Australian Women Writers Challenge 2014 badgeAustralian Women Writers Challenge: Book #3 (belated)

Title: Guardian (Veiled Worlds #3)

Author: Jo Anderton

Publisher and Year: Fablecroft, 2014

Genre: Urban Fantasy / Dystopian Sci-Fi

 

 

 

Guardian - coverBlurb from Goodreads: 

The grand city of Movoc-under-Keeper lies in ruins. The sinister puppet men have revealed their true nature, and their plan to tear down the veil between worlds. To have a chance of defeating them, Tanyana must do the impossible, and return to the world where they were created, on the other side of the veil. Her journey will force her into a terrible choice, and test just how much she is willing to sacrifice for the fate of two worlds.

My Review: 

I didn’t enjoy the second book ‘Suited’ nearly as much as I enjoyed the first book ‘Debris’ but this third book ‘Guardian’ was excellent and for me, really brought the series to a satisfying close. More than that, it further contextualised and in some way added  meaning to the events of book two, that I hadn’t gotten from that book itself. I loved the worlds crossing, loved the character interaction and connection – even across worlds.

I also think this is one of the more interesting stories to deal with a pregnancy and unusual circumstances – it reminds me a little of the Marianne de Pierres’ ‘Sentients of Orion’ series. Tanyana as a character really extends in this book, she’s a far cry from the ‘woe is me’ from the first book, and resentfulness of the second book. I love her evolution and I also love that the story centres around her, and not the rebuilding of the city or a majestic war – those are fine things, but I like that the story was character driven from beginning to end and that the surrounding events are always interpreted through the character perspective.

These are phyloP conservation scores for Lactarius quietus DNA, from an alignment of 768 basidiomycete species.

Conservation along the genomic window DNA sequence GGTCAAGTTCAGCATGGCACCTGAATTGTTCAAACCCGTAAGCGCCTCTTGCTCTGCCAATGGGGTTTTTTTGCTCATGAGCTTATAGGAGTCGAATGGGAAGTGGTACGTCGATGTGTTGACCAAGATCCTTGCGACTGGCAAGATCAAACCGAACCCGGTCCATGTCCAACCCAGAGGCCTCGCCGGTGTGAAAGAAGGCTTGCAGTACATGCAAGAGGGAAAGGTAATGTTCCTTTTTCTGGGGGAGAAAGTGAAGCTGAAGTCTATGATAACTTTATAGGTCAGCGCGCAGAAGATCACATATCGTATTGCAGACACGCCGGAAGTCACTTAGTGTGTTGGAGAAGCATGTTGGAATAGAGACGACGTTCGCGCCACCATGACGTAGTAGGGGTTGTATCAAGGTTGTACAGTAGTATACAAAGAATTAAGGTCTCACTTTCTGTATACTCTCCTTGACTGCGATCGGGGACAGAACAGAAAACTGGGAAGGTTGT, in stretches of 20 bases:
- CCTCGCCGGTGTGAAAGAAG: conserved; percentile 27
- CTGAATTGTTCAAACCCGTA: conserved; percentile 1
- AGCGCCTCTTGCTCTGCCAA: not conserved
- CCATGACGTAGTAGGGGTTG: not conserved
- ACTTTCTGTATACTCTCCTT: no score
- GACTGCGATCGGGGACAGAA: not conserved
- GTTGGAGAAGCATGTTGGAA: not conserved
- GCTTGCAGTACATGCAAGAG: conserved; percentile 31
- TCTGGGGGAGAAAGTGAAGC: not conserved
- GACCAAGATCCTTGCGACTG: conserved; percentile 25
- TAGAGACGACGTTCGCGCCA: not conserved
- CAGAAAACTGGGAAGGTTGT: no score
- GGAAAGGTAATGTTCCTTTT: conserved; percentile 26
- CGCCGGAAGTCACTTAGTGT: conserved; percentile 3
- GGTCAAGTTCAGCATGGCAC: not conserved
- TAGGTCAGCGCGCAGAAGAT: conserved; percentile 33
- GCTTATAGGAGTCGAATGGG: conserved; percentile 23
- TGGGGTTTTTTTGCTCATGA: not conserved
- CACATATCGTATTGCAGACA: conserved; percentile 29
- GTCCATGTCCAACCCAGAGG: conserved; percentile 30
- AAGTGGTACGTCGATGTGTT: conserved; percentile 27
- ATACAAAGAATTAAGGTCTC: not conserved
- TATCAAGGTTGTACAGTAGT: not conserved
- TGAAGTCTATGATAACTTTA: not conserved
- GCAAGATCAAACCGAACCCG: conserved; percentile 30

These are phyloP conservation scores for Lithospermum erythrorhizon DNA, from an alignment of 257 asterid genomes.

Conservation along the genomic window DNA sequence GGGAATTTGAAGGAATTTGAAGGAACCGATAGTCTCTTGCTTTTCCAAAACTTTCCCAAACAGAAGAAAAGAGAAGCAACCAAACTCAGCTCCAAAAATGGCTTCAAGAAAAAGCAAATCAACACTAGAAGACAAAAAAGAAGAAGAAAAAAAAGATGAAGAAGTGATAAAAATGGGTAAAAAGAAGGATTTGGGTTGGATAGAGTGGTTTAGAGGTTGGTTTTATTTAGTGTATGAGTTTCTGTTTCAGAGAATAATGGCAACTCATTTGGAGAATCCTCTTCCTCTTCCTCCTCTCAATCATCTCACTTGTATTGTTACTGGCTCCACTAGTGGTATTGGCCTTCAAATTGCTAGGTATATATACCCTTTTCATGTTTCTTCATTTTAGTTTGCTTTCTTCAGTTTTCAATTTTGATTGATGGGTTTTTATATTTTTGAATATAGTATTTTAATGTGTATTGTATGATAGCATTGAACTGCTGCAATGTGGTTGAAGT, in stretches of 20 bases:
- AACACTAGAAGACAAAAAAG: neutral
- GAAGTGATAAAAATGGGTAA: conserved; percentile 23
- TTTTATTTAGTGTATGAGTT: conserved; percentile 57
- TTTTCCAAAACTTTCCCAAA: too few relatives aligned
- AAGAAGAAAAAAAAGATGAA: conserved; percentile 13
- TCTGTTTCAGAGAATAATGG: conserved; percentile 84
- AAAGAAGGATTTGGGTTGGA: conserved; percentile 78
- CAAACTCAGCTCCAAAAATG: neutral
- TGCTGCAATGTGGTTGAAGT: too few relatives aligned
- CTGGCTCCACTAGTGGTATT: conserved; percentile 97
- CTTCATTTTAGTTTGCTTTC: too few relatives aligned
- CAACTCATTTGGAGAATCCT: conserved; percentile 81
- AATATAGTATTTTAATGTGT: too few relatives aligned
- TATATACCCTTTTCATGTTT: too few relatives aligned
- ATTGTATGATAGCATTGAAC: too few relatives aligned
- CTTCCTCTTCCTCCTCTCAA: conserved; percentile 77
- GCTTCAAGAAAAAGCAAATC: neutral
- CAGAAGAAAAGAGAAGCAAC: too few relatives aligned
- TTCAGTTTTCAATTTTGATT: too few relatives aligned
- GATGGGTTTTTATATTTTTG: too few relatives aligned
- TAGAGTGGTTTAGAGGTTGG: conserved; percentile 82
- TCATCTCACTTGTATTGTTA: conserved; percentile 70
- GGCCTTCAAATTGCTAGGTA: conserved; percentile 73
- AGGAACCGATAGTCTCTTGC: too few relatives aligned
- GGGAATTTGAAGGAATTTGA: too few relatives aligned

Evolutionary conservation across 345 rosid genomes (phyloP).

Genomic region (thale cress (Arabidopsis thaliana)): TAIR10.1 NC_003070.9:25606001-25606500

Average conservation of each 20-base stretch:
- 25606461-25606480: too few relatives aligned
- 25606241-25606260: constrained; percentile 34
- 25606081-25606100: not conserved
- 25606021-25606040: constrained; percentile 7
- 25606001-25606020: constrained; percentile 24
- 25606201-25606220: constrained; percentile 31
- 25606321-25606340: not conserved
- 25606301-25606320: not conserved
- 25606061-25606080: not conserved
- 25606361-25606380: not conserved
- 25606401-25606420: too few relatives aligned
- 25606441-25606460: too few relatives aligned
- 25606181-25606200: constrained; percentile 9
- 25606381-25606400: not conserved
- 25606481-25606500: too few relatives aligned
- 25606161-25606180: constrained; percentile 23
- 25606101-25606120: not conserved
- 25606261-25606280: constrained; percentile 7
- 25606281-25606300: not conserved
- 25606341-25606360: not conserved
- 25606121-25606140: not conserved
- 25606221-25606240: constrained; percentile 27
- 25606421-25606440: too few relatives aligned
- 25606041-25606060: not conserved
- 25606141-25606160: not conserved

Congratulations to Jo Anderton on completing this series so beautifully.

Note:

I originally posted this on Goodreads because I was short on time, so I’m rectifying an oversight by posting the review here as well.

Australian Women Writers Challenge 2014 badgeAustralian Women Writers Challenge: Book #2

Title: The Interrogation of Ashala Wolf

Author: Ambelin Kwaymullina

Publisher and Year: Walker Books, 2012

Genre: Urban Fantasy / Dystopian Sci-Fi

 

 

 

The Interrogation of Ashala Wolf - coverBlurb from Goodreads:

“There will come a day when a thousand Illegals descend on your detention centers. Boomers will breach the walls. Skychangers will send lightning to strike you all down from above, and Rumblers will open the earth to swallow you up from below. . . . And when that day comes, Justin Connor, think of me.”

Ashala Wolf has been captured by Chief Administrator Neville Rose, a man who is intent on destroying Ashala’s Tribe — the runaway Illegals hiding in the Firstwood. Injured, vulnerable, with her Sleepwalker ability blocked, Ashala is forced to succumb to the machine that will pull secrets from her mind. And right beside her is Justin Connor, her betrayer, watching her every move. Will the Tribe survive the interrogation of Ashala Wolf?

My Review:

2014 has brought several outstanding books to my attention – my ‘best of’ list that I’ve read this year is quite long in fact. I think that my favourite however, is ‘The Interrogation of Ashala Wolf’.  I adored the story building in this, so many layers, puzzles and I was delighted at every stage of the reveal. People talk about this not being fantasy and I see what they mean about labelling it Dystopian Sci-Fi, but for me it seems to be Urban Fantasy, one with a distinctly ecological bent that I found very satisfying.